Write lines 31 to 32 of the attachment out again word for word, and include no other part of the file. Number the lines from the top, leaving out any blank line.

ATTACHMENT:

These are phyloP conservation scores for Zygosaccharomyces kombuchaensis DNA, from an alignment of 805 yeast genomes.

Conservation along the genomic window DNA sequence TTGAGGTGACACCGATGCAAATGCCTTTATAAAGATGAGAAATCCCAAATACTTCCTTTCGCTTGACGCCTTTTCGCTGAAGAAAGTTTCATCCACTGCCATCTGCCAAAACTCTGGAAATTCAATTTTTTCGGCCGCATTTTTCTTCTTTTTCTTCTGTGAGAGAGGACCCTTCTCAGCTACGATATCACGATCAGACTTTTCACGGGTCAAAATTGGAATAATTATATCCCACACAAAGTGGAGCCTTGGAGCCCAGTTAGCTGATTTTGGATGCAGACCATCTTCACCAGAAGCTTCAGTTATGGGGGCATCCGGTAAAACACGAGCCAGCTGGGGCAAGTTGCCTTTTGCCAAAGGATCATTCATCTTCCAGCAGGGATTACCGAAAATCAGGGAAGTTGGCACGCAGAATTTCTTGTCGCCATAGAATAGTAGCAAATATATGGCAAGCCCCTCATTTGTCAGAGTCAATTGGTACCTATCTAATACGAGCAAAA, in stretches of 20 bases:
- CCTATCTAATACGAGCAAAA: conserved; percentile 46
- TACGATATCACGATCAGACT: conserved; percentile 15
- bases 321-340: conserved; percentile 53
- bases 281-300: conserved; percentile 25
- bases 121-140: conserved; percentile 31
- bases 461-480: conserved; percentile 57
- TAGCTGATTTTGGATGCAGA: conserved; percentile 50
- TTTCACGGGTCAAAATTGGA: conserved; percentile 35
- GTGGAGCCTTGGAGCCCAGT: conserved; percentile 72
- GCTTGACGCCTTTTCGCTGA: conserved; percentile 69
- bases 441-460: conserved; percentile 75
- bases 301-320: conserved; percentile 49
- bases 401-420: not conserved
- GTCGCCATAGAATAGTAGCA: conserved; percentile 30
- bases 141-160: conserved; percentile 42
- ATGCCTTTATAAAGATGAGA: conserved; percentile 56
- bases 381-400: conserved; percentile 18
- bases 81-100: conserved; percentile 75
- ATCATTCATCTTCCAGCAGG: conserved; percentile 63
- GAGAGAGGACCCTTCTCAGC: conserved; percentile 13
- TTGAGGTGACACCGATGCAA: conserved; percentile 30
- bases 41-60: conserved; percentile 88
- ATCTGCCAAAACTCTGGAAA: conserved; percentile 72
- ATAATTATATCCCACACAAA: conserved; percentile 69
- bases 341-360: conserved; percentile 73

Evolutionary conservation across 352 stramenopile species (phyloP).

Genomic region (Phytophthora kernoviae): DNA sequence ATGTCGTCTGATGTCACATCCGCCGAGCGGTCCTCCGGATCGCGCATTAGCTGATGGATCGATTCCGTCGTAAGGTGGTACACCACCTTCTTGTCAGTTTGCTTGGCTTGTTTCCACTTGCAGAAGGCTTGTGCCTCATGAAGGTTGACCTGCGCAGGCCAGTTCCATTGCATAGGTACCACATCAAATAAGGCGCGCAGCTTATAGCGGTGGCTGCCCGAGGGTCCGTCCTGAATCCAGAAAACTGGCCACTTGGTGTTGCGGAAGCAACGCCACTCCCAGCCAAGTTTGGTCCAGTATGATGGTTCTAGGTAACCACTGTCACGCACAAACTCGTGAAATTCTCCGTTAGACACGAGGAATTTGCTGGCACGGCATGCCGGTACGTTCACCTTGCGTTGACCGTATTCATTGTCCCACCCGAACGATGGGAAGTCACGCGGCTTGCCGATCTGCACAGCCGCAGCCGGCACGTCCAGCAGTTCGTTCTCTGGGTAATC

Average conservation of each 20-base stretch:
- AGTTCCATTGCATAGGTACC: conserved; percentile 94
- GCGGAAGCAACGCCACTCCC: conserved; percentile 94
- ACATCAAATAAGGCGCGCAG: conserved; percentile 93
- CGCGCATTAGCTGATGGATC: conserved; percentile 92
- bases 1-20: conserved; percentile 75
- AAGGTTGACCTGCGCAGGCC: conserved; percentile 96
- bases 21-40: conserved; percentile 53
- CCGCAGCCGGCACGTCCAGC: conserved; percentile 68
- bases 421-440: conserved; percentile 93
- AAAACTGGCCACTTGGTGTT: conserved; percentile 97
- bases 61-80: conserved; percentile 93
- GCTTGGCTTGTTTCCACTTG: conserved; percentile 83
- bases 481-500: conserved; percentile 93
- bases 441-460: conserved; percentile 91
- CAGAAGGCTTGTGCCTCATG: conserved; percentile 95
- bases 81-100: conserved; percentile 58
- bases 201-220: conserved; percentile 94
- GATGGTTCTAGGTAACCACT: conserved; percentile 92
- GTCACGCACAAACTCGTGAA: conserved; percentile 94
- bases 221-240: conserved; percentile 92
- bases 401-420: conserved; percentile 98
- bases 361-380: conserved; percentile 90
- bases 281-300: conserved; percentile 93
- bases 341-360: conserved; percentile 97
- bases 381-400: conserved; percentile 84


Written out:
- AGTTCCATTGCATAGGTACC: conserved; percentile 94
- GCGGAAGCAACGCCACTCCC: conserved; percentile 94